Keep reading here for Johnson’s analysis (complete with charts) on ad industry employment by various U.S. Bureau of Labor Statistics subcategories, including ad agencies.

Overall U.S. employment surge

“Stocks rose at the open and the S&P 500 hit another record high after the June jobs report showed an accelerating recovery for the U.S. labor market,” CNBC’s Jesse Pound and Thomas Franck report. “The economy added 850,000 jobs last month, according to the Bureau of Labor Statistics. Economists surveyed by Dow Jones were expecting an addition of 706,000.”

Keep reading here.

Essential context:  “The leisure and hospitality sector added a stunning 343,000 jobs—more than a third of June’s total job gains,” Axios’ Courtenay Brown and Felix Salmon report. “That’s a big deal, because industry employers have been the most vocal about their inability to find workers.”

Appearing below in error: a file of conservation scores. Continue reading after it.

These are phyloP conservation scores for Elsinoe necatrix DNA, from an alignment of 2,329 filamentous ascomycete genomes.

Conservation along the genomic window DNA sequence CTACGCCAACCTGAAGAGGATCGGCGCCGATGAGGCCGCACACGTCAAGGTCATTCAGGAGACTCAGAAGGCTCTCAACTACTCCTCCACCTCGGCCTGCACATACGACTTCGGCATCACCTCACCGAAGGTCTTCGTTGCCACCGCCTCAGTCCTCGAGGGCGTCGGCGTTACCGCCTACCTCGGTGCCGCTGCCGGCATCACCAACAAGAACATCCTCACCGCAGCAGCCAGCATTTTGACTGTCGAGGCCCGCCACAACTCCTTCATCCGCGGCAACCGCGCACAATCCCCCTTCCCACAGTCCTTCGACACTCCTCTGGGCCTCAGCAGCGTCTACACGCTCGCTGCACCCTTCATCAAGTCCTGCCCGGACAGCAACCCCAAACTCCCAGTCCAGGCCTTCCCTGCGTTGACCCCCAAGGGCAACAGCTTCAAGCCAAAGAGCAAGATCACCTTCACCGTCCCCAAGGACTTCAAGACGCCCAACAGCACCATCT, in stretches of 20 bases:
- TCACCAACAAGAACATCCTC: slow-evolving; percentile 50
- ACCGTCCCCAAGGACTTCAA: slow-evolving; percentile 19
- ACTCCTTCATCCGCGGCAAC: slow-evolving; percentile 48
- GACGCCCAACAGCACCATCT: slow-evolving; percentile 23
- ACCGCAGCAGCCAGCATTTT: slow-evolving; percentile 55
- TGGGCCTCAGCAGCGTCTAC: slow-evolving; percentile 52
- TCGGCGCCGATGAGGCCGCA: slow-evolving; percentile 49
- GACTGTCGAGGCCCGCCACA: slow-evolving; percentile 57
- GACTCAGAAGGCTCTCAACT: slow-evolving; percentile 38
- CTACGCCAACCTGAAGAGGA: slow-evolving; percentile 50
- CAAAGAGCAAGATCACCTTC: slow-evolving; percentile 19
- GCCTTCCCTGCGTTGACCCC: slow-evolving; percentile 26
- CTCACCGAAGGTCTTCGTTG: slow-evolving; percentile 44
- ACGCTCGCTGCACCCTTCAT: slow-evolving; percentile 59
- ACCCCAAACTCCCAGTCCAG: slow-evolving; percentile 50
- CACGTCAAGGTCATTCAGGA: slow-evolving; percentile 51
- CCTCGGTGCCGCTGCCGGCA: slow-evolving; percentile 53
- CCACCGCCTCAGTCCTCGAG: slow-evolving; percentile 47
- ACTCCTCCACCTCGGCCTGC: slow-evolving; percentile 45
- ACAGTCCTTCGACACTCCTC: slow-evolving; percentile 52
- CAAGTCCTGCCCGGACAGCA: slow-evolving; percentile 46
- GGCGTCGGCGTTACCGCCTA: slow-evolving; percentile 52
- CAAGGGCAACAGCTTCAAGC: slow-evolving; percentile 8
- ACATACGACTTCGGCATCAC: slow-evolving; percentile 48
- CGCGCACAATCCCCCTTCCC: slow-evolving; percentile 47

Keep reading here.

Job seeking in context

Job-listings platform Indeed decided to probe the current unemployment situation by surveying its users (and potential users). In June, as Indeed’s Nick Bunker writes, the Indeed Hiring Lab “surveyed 5,000 people in the US, ages 18-64. The sample included individuals both in and out of the labor force, and both employed and jobless workers.”

Key insight, per Bunker:

Among the unemployed, concern about COVID-19 is the most commonly cited reason for a lack of urgency in looking for work. In the eyes of many job seekers, vaccination against the virus—for themselves, family members, coworkers, and customers—is a key milestone to be reached before they will be ready for a new job. What’s more, unemployed workers seem more patient than they otherwise might have been thanks to the financial cushions of savings, employed spouses, and enhanced unemployment insurance (UI) benefits.